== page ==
THERE'S A NEW REPORT OUT FROM THE NATIONAL ACADEMY OF SCIENCES warning that the U.S. position in science is eroding. Over at Slashdot most of the commenters seem to be taking the Chris Mooney position, but as I've noted before I think that's a bit simplistic. Here's some interesting perspective from fertility expert James Grifo in Discover magazine:
Given todayís political climate, what do you think will happen in the field of reproductive medicine?
G: Well, let me put it this way. If the environment today existed when IVF was started in 1978, we never would have had IVF. In the first two pregnancies with IVF, one was ectopic and one was a miscarriage. Our government would have stopped us right there. But IVF has resulted in a technology that is mainstream. Like IVF, the technologies weíre working on now are to help people with serious medical problemsónot to create Frankensteins.
Would science be better off with Democrats in the White House?
G: I donít know. I just donít know. Democrats think youíre not smart enough to make your own decisions. They think they need to protect you from evil scientists. They will regulate everything that could possibly happen. Republicans, on the other hand, think regulation isnít good, except when it comes to decisions people make in their bedrooms. Then itís absolutely required.
The fact is that neither party is especially great on science. On the other hand, the "erosion" in the U.S. position is to some degree a reflection on improved capabilities elsewhere, which given that science is a positive-sum game is probably a good thing.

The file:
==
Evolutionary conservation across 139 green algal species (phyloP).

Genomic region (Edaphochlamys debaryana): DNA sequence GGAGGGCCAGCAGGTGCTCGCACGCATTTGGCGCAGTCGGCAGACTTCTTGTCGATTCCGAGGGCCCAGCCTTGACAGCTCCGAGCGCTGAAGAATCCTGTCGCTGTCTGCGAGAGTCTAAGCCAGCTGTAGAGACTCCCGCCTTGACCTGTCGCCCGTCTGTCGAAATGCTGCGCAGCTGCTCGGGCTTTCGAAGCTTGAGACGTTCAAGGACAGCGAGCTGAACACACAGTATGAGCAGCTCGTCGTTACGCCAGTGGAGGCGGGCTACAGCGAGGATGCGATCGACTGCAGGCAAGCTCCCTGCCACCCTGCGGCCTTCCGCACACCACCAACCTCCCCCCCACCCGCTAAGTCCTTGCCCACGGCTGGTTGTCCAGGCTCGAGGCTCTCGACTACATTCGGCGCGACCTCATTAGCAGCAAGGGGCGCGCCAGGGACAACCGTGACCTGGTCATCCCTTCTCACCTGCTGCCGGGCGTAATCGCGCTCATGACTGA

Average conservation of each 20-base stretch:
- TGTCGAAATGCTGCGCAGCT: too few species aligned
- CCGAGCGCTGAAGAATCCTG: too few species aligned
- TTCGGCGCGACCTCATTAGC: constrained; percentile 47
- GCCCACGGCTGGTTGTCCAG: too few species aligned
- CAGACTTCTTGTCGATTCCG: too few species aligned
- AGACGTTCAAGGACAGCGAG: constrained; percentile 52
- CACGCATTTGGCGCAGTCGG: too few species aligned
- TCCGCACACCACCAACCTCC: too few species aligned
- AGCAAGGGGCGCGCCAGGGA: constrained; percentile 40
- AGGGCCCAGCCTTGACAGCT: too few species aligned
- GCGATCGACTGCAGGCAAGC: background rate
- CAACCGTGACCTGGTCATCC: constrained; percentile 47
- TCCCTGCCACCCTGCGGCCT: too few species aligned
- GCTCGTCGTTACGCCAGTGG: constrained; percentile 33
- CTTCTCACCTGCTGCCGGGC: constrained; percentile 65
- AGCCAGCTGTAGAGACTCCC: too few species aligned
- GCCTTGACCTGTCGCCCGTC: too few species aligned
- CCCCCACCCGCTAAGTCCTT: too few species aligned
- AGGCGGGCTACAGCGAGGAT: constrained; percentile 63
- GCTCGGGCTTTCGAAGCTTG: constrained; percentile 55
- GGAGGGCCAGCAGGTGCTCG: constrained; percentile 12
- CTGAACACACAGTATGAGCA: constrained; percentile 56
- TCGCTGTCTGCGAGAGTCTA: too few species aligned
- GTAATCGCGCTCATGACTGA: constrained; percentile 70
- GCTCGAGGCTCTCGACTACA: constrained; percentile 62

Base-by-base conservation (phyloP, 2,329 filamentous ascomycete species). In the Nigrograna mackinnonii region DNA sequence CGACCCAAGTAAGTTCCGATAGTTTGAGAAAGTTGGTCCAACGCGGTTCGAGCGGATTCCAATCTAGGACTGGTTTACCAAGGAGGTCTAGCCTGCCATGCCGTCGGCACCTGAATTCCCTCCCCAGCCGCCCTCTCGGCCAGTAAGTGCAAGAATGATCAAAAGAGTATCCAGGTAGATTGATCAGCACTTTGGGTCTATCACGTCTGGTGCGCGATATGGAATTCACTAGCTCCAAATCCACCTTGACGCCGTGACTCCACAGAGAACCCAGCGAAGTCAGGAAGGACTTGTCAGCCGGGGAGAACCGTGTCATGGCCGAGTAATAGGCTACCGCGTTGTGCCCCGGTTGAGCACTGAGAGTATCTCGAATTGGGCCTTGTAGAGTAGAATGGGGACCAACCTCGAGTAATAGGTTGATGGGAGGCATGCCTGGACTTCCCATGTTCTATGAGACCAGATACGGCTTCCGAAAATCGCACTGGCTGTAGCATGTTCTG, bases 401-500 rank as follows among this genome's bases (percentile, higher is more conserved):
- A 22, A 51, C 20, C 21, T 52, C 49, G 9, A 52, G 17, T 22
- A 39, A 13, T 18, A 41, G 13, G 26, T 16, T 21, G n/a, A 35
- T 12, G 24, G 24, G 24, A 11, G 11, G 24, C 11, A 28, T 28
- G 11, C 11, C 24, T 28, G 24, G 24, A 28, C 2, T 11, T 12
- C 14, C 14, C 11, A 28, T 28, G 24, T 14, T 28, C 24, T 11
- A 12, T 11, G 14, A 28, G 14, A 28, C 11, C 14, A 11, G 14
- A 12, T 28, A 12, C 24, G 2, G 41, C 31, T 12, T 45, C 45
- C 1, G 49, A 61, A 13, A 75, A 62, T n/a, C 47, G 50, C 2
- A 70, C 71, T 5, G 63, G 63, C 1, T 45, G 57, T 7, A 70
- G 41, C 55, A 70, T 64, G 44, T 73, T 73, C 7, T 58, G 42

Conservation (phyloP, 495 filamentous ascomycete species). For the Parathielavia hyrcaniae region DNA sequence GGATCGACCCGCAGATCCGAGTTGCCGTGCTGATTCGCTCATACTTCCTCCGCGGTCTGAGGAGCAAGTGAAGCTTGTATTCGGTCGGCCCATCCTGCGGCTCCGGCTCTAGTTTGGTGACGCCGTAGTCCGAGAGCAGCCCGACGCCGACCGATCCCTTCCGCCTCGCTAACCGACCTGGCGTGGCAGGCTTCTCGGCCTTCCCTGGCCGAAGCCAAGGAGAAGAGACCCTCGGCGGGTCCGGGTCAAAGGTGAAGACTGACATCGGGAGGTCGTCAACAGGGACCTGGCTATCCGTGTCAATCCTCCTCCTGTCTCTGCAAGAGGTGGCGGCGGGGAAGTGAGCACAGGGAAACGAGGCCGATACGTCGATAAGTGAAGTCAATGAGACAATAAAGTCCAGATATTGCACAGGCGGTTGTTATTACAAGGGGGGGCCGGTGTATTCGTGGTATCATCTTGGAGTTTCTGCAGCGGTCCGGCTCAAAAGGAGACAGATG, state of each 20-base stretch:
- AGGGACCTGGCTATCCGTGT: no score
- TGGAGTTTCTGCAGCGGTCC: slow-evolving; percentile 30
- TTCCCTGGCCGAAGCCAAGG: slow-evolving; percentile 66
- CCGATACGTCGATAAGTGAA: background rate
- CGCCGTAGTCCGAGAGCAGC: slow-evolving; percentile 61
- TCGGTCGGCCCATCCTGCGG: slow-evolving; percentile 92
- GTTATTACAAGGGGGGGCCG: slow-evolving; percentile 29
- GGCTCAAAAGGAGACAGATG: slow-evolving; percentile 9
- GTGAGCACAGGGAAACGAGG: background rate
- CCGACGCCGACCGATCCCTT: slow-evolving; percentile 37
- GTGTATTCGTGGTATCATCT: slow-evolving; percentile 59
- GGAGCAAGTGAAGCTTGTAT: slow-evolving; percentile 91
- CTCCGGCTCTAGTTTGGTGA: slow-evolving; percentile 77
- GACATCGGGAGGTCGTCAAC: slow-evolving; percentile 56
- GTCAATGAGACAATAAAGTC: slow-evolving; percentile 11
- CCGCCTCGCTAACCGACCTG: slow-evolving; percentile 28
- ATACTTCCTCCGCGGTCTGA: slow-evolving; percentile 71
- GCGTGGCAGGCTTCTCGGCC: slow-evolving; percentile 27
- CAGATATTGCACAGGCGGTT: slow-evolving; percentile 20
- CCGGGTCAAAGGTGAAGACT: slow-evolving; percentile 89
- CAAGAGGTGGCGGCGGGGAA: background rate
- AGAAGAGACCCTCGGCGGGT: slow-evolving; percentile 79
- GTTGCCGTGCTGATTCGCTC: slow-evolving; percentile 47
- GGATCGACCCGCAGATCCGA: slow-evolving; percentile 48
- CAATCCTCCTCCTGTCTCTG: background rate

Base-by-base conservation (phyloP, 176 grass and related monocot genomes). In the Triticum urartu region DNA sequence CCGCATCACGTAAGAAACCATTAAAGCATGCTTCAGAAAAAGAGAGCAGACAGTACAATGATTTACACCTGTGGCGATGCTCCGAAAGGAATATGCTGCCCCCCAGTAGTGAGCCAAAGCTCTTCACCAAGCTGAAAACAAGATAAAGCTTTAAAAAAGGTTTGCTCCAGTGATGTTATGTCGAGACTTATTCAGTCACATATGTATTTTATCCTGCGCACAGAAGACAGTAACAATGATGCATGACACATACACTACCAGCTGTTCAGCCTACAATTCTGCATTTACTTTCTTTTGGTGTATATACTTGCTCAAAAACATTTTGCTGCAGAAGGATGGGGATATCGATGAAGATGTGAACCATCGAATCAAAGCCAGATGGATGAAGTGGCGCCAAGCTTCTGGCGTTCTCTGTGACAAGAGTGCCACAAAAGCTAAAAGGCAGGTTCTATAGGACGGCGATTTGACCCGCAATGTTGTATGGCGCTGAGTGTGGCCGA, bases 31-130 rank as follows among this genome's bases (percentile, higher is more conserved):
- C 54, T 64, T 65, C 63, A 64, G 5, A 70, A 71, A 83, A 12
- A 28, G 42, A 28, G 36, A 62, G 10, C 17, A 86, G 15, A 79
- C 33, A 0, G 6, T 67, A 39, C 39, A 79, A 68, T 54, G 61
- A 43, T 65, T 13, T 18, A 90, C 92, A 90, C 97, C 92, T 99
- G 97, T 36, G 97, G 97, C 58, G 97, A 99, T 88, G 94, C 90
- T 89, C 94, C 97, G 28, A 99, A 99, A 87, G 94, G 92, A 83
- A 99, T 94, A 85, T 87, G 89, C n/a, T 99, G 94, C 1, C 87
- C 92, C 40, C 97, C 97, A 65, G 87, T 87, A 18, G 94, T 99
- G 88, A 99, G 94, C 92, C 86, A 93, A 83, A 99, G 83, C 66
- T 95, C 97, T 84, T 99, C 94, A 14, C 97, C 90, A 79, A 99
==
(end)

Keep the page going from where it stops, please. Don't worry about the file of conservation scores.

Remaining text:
At any rate, while we're certainly not going to improve our scientific position by teaching Intelligent Design in high schools, I don't think that's the source of our problems. We should probably look more closely at what's happening in higher education, and in particular what's happening in science and engineering education. I love science and engineering, and my friends from high school who went into those fields think I would have been good there. I don't know if they're right, but I'm pretty sure that I've had a better career in law. And much as I love law and lawyers, I suspect that a country that makes law a more rewarding career than science and engineering is likely to wind up with more and better lawyers than it has scientists and engineeers.
UPDATE: Reader Sabrina Chase emails:
I can confirm your suspicion -- more US scientists would be available if they could find work. I have a PhD in experimental physics, did some of the early research on C60 (buckyballs) as a grad student and postdoc, and I could not find a *bad* permanent job, let alone a good one. I don't think my colleagues have exorbitant salary demands (unlike lawyers -- sorry, couldn't resist!) but the positions simply weren't there. My graduate education was partially financed by taxpayers, too, and it irks me that they are not getting much return on their investment. I'm working in the software industry now, which has better hours, better pay, and a much reduced risk of getting irradiated or electrocuted, but I wish I had had the opportunity to keep doing the fundamental research I loved.
If the jobs were better, and the education process less miserable, we'd have more scientists. And if we had less risk-aversion, litigation, and regulation, we'd have more research.
ANOTHER UPDATE: Scientist-reader Walker White emails that people are missing the real story, which is more about management than ideology:
I noticed that you posted on the article about our "eroding position in science" and a link to the Slashdot discussion. As a practicing scientist, I thought I would bring your attention to the one feature about that discussion that is not getting any attention right now: the grant situation (indeed, Chris Mooney specifically says he did not consider it important in his book, though it is the topic of most concern to us scientists).